Germans are spending more on Christmas presents this year than ever before. That's cheery news not only for German retailers, but also for the EU Commission and the United States.
Books, toys and clothing are the most common items Germans will be putting beneath the Christmas tree this year. And when it comes to their loved ones, there'll be no scrimping. According to a study by the Society for Consumer Research (GfK), Germans intend to spend around 288 euro ($392) on their Christmas presents in 2013. That's three euros more than in the previous year.
More than 80 billion euros in Christmas sales
Retailers can also sense consumers' confidence, and are happy with sales figures from the first days of December. The Retail Association is expecting sales of more than 80 billion euros from Christmas shopping in November and December. That's higher than ever before, and an increase of 1.2 percent over 2012. There are several reasons why money is being spent more freely this Christmas season.
"The general conditions are right for good Christmas sales," said Stefan Hertel from the Trade Association Germany. The employment rate is high, and the economic situation is stable. "People have security and money. And that's why they enjoy treating themselves or their loved ones."
Low interest rates are one of the reasons why consumers are willing to spend more, said Rolf Bürkl, a market researcher at the GfK. He said there is also another reason Germans are so generous during Christmas, "Many employees get a salary for a 13th month, which they'll gladly invest in Christmas presents."
The Christmas season is seeing a boost in domestic demand, and that's not surprising - German consumer sentiment in the last few months has already reached levels not seen for six years, according to the GfK. With Germans ready to consume more, more will be imported.
Shopping in the face of critics
The United States and the European Commission should also find this news pleasing. In recent weeks Germany has faced criticism because the country's exports exceed imports - this year by around 92.4 billion euros. Strong German exports are endangering the stability of the global economy, and it's something US President Barack Obama and others have blamed on Germany.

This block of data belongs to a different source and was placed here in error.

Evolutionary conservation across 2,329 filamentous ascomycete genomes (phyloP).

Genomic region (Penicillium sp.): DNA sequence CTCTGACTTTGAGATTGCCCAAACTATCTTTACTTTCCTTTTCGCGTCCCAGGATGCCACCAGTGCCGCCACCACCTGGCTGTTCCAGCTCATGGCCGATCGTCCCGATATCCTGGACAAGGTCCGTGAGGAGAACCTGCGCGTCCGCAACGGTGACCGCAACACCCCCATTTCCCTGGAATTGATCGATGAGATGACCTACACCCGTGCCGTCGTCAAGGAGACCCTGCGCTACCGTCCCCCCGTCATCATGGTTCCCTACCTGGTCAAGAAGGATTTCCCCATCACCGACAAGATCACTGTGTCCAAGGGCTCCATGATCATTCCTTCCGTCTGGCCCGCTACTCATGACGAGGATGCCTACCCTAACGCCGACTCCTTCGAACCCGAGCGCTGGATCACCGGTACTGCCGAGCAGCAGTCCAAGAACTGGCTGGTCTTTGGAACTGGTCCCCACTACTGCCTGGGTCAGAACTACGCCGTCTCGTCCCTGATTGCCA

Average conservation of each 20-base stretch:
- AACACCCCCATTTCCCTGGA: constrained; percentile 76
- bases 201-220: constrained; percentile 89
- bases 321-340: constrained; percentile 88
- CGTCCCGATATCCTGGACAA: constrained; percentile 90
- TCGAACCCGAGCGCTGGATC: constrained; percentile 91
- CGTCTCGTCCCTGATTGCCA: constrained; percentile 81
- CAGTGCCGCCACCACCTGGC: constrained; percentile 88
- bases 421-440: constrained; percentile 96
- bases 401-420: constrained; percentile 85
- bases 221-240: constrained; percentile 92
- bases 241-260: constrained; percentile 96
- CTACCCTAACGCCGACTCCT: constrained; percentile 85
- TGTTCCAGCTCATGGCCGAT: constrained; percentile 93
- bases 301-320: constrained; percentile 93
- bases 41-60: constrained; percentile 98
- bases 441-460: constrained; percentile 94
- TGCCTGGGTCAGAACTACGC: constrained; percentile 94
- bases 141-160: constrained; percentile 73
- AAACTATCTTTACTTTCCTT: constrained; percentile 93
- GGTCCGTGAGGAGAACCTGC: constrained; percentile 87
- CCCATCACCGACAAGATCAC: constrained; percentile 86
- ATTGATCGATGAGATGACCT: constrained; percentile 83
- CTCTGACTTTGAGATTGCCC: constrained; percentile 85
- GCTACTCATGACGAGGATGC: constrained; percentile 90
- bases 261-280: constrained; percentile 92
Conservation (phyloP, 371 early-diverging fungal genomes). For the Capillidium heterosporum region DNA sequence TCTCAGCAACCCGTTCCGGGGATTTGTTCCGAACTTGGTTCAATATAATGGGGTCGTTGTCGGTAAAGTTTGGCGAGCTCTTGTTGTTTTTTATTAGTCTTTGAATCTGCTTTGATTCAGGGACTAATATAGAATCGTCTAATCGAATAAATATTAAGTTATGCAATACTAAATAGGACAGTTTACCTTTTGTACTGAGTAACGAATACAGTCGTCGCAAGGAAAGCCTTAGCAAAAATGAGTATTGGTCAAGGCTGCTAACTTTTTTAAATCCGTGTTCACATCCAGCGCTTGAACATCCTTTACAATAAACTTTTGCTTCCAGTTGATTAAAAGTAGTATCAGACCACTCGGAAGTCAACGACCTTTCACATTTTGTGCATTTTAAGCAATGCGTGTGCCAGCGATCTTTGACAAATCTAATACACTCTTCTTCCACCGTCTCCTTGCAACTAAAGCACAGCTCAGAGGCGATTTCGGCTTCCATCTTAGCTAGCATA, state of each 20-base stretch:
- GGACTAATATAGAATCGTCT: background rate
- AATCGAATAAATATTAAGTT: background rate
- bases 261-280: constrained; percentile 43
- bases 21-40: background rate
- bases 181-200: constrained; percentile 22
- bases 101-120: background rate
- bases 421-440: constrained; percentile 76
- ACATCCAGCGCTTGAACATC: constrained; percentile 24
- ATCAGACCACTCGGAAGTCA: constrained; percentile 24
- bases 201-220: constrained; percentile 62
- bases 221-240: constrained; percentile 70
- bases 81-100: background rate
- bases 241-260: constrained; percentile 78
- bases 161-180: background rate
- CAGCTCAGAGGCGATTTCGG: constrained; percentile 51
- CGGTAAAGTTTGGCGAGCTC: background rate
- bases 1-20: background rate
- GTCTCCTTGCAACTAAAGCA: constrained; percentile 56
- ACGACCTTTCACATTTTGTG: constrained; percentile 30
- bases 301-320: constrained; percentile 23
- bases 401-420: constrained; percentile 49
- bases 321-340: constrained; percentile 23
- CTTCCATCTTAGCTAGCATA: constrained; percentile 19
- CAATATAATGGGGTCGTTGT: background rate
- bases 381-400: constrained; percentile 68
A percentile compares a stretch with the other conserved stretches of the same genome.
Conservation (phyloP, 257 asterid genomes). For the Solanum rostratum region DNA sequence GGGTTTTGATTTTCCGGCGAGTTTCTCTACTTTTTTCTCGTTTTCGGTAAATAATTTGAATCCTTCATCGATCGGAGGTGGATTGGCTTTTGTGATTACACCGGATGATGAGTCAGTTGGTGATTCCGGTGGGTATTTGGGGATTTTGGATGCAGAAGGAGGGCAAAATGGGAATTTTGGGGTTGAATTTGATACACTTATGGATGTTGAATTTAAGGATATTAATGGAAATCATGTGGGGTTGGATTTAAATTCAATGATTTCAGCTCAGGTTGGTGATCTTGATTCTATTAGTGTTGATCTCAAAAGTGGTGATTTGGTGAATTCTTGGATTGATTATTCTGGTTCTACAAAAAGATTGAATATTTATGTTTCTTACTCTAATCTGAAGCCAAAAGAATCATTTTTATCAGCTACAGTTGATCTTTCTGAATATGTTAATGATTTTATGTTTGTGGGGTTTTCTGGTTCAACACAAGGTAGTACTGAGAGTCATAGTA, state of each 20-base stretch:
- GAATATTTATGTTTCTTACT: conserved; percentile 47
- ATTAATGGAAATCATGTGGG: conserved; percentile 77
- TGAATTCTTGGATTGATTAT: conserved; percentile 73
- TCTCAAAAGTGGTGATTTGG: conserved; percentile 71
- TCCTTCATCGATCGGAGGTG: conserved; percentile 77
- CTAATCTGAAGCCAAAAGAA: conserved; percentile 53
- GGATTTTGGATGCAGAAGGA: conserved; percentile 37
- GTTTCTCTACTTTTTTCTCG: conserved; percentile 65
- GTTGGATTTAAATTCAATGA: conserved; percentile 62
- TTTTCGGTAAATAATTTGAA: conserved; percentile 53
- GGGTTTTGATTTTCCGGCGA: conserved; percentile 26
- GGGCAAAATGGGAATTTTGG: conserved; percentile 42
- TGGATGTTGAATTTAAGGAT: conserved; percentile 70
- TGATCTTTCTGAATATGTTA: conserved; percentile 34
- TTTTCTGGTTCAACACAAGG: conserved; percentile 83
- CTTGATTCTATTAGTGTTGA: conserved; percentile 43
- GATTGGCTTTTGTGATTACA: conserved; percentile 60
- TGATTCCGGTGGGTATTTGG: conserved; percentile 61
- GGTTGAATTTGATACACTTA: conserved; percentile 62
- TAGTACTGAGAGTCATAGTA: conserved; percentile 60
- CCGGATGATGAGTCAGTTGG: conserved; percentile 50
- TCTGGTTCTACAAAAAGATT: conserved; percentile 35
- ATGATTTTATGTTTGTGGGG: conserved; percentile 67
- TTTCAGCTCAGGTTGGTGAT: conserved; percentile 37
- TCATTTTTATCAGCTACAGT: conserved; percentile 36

The European Commission is looking into whether the export surplus represents an economic imbalance and therefore a problem for the whole eurozone. In the worst case, Germany could face sanctions of up to 2.5 billion euros.
But a good Christmas season isn't enough to strengthen German imports in the long term, said Jürgen Matthes from the Institute of German Economy. "It depends primarily on attracting investment next year, and there's a need for economic policy to set clear signals."
Clear signals in policy probably won't emerge until after the Christmas period. Until then, retailers can sit back and enjoy the Germans' buying power. After all, the biggest sales are yet to come. City centers and shopping malls will only get busier as Christmas approaches, because most Germans end up buying their presents - books, toys and clothing - just before Christmas Eve.
Hundreds of sheep have been taken to the foot of the Eiffel Tower in protest of increasing wolf attacks. Farmers say the government should be doing more to protect their livestock.
The European Investment Bank (EIB) is in the news this week because the European Commission wants it to raise over 300 billion euros for new projects. But what is EIB, and how does it work? Here's an overview.
The European Parliament's resolution to break up Google is the wrong approach to increasing online competition, writes DW's Jörg Brunsmann. Making the Internet giant smaller doesn't make the competition bigger.